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Enzymes by Mind Map: Enzymes

1. Definition

1.1. Biological catalysts

1.1.1. Break down substrates-> digestion-> catabolic

1.1.2. Build up substances-> anabolic (synthesis)

1.1.3. Globular proteins Shape decides their active site and function (e.g. Tertiary structure etc)

1.1.4. Definition: Catalysts speed/ slow reactions by lowering activation energy but not used up or changed

2. Different hypothesis

2.1. Lock and key diagram (exact fit)

2.1.1. Part 1: Substrates not broken down yet: Enzyme-substrate complex

2.1.2. Part 2: Active site: Small pocket/groove on surface of enzyme molecule. Specific shape of active site complementary to its substrate. End of reaction: Active site+ Product

2.2. "Induced Fit"

2.2.1. Active site flexible physically; does not initially exist in shape complementary to substrate. Enzymes close up and enfold substrate when suitable substrates bind to binding residues of active sites

2.2.2. Diagram

3. Industrial uses of enzymes

3.1. Protease enzymes

3.1.1. Active ingredient in washing powder

3.1.2. Usable at high pH and temperature up to 60 Degree celsius

3.1.3. Main function: stain removal

3.1.4. Does not lose their activity around potentially inhibiting chemicals in detergent

3.2. Rennet

3.2.1. Mixture of several enzymes

3.2.2. Used to curdle milk and separate milk into curds and whey

3.2.3. Important in digestion of milk in mammals

3.2.4. Used to make cheese

3.3. Pectinase

3.3.1. Degrade pectins which are polysaccharides in plant cell walls

3.3.2. Pectins broken down into galacturonic Pectin: Gelling agent in fruits, undesirable in fruit juices-> plays a part in soft rot of fruits Reducing pectin in juices makes juice sweeter and prevents spoil/decay

3.3.3. Galaturonic acid is broken down into sugars

3.4. immobilising enzymes

3.4.1. Enzymes anchored to solid support

3.4.2. Attached to inert, insoluble materials

3.4.3. Advantages: Easier to separate enzymes and products. Enzymes more stable and can be manipulated easily. Enzyme can be reused. no purification of product needed.

3.4.4. Example: Removing lactose content of milk

4. Properties

4.1. pH sensitive

4.2. Temperature sensitive

4.2.1. Denatured at high temperature breakage of bonds that hold enzyme in its 3D shape Bonds easily disrupted at higher temperature by excessive molecular motion

4.3. Water soluble

4.4. 3D conformation

4.4.1. Due to interactions between amino group (s), carboxyl group(s) and R group(s) via intramolecular H–bonds, hydrophobic interactions, ionic interactions or disulphide bonds.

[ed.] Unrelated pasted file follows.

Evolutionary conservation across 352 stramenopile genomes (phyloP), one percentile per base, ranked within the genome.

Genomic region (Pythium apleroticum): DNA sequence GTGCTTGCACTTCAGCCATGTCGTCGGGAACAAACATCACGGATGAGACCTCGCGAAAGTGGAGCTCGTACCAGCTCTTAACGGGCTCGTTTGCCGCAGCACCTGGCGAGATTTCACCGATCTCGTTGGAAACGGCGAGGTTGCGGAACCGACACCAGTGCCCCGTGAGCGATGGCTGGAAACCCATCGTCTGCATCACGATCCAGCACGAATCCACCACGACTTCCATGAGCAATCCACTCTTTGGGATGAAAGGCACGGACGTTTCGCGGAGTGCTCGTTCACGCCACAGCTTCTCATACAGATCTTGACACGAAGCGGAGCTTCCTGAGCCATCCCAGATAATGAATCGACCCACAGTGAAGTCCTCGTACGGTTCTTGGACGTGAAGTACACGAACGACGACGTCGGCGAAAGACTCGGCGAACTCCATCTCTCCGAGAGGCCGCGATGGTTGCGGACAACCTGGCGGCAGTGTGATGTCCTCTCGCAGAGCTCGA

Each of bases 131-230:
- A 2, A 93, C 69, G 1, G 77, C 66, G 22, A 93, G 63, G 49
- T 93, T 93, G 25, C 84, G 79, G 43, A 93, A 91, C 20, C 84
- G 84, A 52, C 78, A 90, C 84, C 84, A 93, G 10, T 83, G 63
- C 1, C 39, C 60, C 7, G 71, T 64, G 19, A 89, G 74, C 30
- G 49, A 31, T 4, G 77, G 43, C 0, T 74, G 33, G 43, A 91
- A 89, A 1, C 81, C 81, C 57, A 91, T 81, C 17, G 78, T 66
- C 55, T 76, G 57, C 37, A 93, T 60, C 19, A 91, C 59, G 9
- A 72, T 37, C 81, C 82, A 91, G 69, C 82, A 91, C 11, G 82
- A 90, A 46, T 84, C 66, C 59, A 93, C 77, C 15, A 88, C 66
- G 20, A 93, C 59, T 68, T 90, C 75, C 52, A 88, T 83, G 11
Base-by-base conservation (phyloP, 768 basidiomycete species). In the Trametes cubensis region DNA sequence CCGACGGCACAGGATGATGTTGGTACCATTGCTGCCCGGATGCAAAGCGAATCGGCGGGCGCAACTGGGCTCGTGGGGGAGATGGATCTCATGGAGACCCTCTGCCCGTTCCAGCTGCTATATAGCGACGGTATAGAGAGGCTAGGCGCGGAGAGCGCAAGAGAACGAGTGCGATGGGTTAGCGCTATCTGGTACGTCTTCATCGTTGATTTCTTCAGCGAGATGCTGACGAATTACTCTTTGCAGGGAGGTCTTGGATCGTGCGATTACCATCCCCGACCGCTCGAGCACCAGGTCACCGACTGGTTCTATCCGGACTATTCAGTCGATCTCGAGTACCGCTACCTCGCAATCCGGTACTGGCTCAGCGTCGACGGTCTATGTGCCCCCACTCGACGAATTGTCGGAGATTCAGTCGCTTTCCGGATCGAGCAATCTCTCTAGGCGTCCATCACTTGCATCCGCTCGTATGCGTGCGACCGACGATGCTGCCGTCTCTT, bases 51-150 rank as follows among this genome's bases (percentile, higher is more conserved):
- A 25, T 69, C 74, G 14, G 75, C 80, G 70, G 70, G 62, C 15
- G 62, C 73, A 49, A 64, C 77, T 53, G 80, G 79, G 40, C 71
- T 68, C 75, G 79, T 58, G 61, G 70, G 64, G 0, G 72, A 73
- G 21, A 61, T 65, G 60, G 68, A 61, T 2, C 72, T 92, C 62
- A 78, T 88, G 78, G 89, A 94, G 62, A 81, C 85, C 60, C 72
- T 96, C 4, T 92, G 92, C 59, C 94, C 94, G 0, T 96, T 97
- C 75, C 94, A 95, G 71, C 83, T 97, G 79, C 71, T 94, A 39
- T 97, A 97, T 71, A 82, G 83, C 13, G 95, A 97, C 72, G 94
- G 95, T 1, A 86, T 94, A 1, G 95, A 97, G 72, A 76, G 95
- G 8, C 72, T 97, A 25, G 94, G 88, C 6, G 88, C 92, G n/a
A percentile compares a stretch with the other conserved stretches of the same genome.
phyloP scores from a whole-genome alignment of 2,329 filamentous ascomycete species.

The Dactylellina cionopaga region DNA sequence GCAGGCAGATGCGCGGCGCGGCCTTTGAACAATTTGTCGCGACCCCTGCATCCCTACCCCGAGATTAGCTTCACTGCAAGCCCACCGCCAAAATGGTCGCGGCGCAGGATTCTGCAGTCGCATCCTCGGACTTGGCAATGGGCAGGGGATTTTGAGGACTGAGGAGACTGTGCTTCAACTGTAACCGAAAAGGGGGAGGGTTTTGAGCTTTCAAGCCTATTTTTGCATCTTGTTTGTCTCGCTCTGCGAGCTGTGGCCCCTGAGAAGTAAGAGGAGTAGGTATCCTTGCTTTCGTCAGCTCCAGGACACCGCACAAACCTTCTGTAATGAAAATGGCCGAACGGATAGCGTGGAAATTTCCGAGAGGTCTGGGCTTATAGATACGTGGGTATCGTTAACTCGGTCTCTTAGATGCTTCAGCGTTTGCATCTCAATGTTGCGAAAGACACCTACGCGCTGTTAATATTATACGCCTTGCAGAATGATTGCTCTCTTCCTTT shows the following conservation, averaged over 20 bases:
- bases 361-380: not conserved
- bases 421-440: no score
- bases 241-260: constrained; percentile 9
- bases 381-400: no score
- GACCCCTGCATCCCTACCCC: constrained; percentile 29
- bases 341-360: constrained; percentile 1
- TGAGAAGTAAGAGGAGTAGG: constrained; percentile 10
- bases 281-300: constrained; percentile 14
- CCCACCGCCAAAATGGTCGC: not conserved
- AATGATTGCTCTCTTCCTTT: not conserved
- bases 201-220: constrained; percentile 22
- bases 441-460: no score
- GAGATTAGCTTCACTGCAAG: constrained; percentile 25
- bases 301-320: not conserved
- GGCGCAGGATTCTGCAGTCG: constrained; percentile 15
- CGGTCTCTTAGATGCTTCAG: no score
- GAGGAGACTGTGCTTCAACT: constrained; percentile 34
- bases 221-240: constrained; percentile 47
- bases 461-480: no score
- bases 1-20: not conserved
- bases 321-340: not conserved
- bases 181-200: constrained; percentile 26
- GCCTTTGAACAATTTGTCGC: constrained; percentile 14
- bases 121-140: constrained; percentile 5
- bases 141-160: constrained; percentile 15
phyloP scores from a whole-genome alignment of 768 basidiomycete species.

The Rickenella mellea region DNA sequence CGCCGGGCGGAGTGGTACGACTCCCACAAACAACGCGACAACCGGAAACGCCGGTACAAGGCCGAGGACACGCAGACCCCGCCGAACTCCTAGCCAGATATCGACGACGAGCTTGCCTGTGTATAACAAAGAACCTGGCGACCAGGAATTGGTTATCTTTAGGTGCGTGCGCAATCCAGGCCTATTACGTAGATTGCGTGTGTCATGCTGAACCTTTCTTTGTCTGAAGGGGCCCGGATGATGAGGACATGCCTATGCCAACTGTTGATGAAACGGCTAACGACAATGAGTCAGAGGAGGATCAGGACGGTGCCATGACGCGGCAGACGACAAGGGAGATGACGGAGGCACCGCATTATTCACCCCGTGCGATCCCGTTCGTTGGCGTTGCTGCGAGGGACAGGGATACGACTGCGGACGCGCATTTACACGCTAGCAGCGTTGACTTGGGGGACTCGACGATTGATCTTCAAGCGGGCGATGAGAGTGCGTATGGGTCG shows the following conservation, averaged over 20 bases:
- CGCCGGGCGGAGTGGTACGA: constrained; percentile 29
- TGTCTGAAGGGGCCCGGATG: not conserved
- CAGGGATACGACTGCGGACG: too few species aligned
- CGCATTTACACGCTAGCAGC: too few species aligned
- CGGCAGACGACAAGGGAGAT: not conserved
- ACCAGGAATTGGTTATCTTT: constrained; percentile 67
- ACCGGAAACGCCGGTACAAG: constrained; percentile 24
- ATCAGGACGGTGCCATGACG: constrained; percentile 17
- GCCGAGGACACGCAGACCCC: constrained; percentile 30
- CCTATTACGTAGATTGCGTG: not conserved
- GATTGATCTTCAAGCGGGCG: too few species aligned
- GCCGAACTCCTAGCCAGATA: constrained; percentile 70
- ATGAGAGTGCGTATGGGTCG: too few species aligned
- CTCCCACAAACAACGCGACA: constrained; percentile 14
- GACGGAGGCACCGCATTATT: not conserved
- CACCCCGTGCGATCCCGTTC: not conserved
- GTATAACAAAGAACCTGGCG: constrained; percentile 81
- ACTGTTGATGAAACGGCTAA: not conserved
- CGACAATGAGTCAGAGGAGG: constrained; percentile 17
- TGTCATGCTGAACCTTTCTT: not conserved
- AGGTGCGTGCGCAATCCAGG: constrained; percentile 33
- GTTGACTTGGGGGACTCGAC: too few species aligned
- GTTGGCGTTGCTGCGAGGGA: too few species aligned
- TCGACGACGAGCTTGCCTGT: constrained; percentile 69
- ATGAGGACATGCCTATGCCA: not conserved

4.5. Does not alter properties of end products of reaction

4.6. Highly specific

4.6.1. Catalyse only certain chemical reactions

4.7. Highly efficient in small amounts

4.7.1. approx. 1000 reactions in 1 sec

4.8. Optimum temperature for human enzymes: 37 Degree celsius

4.9. Protease optimum pH level: Low (about 2 to 4 pH) Amylase optimum pH level: high (alkaline,approx 7 to 10 pH level)

5. Factors affecting Enzyme Action

5.1. Definition of enzyme action

5.1.1. Lowering activation energy of reactions they catalyse-> Increases speed of reaction Activation energy required to initiate a chemical reaction in which two substances react. Destabilizes existing chemical bonds

5.1.2. Process Step 1: Formation of enzyme-substrate complex Both shape and charge of active site allow substrates to enter in proper orientations to be in precise collision. Enzyme temporarily form bonds with substrates forming enzyme-substrate complex.

5.2. Temperature

5.2.1. Process At near or below freezing point, enzymes inactivated. When temperature increases, rate of enzyme-catalysed reaction increases.

5.2.2. Diagram

5.3. Substrate concentration

5.3.1. Process Many enzyme molecules have active sites unoccupied, and limited substrate molecules determines reaction rate. Increase in substrate concentration-> More active sites used, higher chances of successful collisions between substrates and enzymes

5.3.2. Diagram

5.4. Enzyme concentration

5.4.1. Similar diagram to substrate concentration

5.4.2. Process When enzyme concentration increases, rate of reaction increases proportionally to increase in enzyme concentration-> More active sites available for substrates to react in When substrate concentration limited, point reached when increasing enzyme concentration no longer has effect as there are many more empty active sites than substrates

5.5. pH-> varying optimum pH level for each substrate

6. Enzyme Inhibition

6.1. Competitive inhibitor

6.1.1. Active site is blocked by competitive inhibitor Competitive inhibitor must be similar to actual substrate molecule Inhibitor effect can be countered by increasing substrate concentration

6.2. Non-competitive inhibitor

6.2.1. Binding of blocker to enzyme away from active site May also cause a shape change in the whole enzyme molecule including the active site Substrate can no longer bind Allosteric Inhibitors/Activators Changes efficiency of enzyme